Autoinflammatory Disease, The Rare Immune Condition With Waves

A little over twenty years ago, three generations of Americans Autoinflammatory were refer by the National Institutes of Health in Washington DC to be treat for an identify disease. They ranged in age from ten to 82 and experienced symptoms such as monthly episodes of unexplained high fevers up to 41, that lasted two to seven days.

The patients also experienced painful swelling of lymph nodes, enlarged livers and spleens, abdominal pain and mouth ulcers, as well as joint pain and a variety of other symptoms. They had experienced the symptoms since shortly after their birth. It appeared like they were experiencing an inflammatory reaction. Doctors could not link the episodes to an infection.

These symptoms now known to typical of autoinflammatory conditions rare diseases that cause unprovoke episodes or inflammation. These diseases are sometimes call periodic fever syndromes because they cause inflammatory episodes that occur frequently. These conditions are not only painful and debilitating but can also cause damage to vital organs like the heart and lungs.

What Causes Autoinflammatory Diseases?

An abnormal activation or suppression of the body’s innate immune system can lead to autoinflammatory diseases. The innate immune system, a hard-wired mechanism that responds quickly to foreign invaders, is an example of a hard-wired defense mechanism. One of its many functions is the release cytokines.

These immune messengers are critical in alerting other cells and recruiting them to fight, increasing blood circulation, and inducing fever. We’ll be covering cytokines in more detail later. Invading microbes are not responsible for inflammation and fever in autoinflammatory disorders. Mutations and genetic changes can cause uncontrolled inflammation. Autoinflammatory diseases are often diagnose in childhood and can last a lifetime. Multiple cases of the same disease can result from multiple genetic mutations that can be pass on from one generation to another.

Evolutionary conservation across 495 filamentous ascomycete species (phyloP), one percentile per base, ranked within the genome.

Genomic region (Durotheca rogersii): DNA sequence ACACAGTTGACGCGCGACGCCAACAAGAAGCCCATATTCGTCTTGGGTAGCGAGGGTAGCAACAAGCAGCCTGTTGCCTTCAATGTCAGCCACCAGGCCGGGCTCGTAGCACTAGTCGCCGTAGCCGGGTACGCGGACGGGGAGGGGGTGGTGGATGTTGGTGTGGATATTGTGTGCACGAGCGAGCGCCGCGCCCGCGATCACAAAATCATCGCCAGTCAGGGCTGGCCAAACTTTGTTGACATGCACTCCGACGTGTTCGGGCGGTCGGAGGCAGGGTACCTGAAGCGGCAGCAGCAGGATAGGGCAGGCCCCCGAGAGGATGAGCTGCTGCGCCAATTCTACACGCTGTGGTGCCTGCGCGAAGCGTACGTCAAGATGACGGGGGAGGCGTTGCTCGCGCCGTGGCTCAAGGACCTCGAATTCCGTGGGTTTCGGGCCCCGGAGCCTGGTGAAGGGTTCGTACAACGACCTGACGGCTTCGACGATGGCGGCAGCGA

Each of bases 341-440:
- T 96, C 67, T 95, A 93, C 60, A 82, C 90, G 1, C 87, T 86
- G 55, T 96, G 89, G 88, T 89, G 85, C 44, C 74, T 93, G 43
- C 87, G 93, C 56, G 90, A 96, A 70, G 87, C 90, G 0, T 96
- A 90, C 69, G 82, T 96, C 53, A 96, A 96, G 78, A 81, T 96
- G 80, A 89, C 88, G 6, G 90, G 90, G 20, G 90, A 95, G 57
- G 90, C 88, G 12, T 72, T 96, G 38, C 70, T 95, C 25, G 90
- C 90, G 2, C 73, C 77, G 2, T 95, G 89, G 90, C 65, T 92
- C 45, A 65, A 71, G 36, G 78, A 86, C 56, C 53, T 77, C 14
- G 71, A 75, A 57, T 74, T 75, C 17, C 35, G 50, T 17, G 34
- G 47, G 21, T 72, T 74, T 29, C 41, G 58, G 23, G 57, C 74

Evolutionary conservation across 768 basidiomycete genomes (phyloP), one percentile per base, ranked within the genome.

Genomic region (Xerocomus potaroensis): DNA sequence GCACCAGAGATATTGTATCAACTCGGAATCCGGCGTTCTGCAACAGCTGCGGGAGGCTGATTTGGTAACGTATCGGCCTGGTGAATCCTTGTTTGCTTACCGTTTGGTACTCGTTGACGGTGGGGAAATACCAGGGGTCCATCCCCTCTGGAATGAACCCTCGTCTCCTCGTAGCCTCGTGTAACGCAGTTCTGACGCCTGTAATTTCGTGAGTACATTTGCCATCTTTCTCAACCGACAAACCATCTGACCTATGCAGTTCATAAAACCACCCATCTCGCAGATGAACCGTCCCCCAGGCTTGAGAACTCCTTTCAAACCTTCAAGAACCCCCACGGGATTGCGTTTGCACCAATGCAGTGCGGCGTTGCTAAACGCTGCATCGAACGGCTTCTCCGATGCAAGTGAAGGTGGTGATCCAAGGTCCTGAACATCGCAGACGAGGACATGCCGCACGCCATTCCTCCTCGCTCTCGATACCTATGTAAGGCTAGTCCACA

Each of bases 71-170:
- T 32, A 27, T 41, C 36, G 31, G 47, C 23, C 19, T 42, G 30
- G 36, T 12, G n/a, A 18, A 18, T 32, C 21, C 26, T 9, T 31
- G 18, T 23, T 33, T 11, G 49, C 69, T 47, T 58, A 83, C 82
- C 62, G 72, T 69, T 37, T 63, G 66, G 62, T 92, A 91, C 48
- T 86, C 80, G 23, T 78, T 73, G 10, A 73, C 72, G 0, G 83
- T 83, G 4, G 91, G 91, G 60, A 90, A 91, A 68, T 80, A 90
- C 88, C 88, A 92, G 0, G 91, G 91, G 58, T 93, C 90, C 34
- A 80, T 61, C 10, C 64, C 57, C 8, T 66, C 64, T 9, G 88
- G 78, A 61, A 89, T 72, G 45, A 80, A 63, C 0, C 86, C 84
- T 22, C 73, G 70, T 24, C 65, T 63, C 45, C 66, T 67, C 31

Autoinflammatory diseases differ from autoimmune diseases such as multiple sclerosis. These are cause by defects within the adaptive immune system, an alternative arm of the immune system. There are many autoinflammatory diseases. Many of them are cause by genetic mutations.

What Can We Do To Treat Autoinflammatory Diseases?

It is impossible to cure autoinflammatory diseases. Treatments are usually use to manage symptoms. High doses of corticosteroids are use to treat patients with immune suppression. Autoinflammatory diseases are rare and difficult to treat. Autoinflammatory diseases are often associate with excessive production of cytokines. Biologics are antibodies that can use to treat these excess cytokines.

These antibodies are often to interleukin-1 or tumour necrosis factor (TNF). Biologics can be expensive and have serious side effects. Treatment is not a scientific process. It’s a trial-and-error process

Genetic Testing Can Help

Genetic tests have been develop to aid diagnosis after the discovery of mutations in genes that cause autoinflammatory diseases. Some people with autoinflammatory diseases do not experience a change in any of the disease-causing genes. Our researchers created the Australian Autoinflammatory Disease Registry in order to identify other genetic causes for autoinflammatory diseases.

What We Discovered About The Underlying Mechanism

The NIH researchers were trying to find a cause for the American family’s illness, but another strand was being played out in Australia. We looked at the role of TNF, the master cytokine that controls many aspects the body’s inflammatory response and its partner RIPK1. The body usually has many checks to ensure that these molecules are well controlled.

We worked closely with US scientists, who discovered a critical mutation within the gene coding RIPK1. This mutation caused changes in one amino acid and was sufficient to make TNF an elite killer. This is the cause of the uncontrolled inflammation that led to the American family’s illness. This condition was dub CRIA syndrome by our team (cleavage resistant RIPK1-induced inflammation syndrome).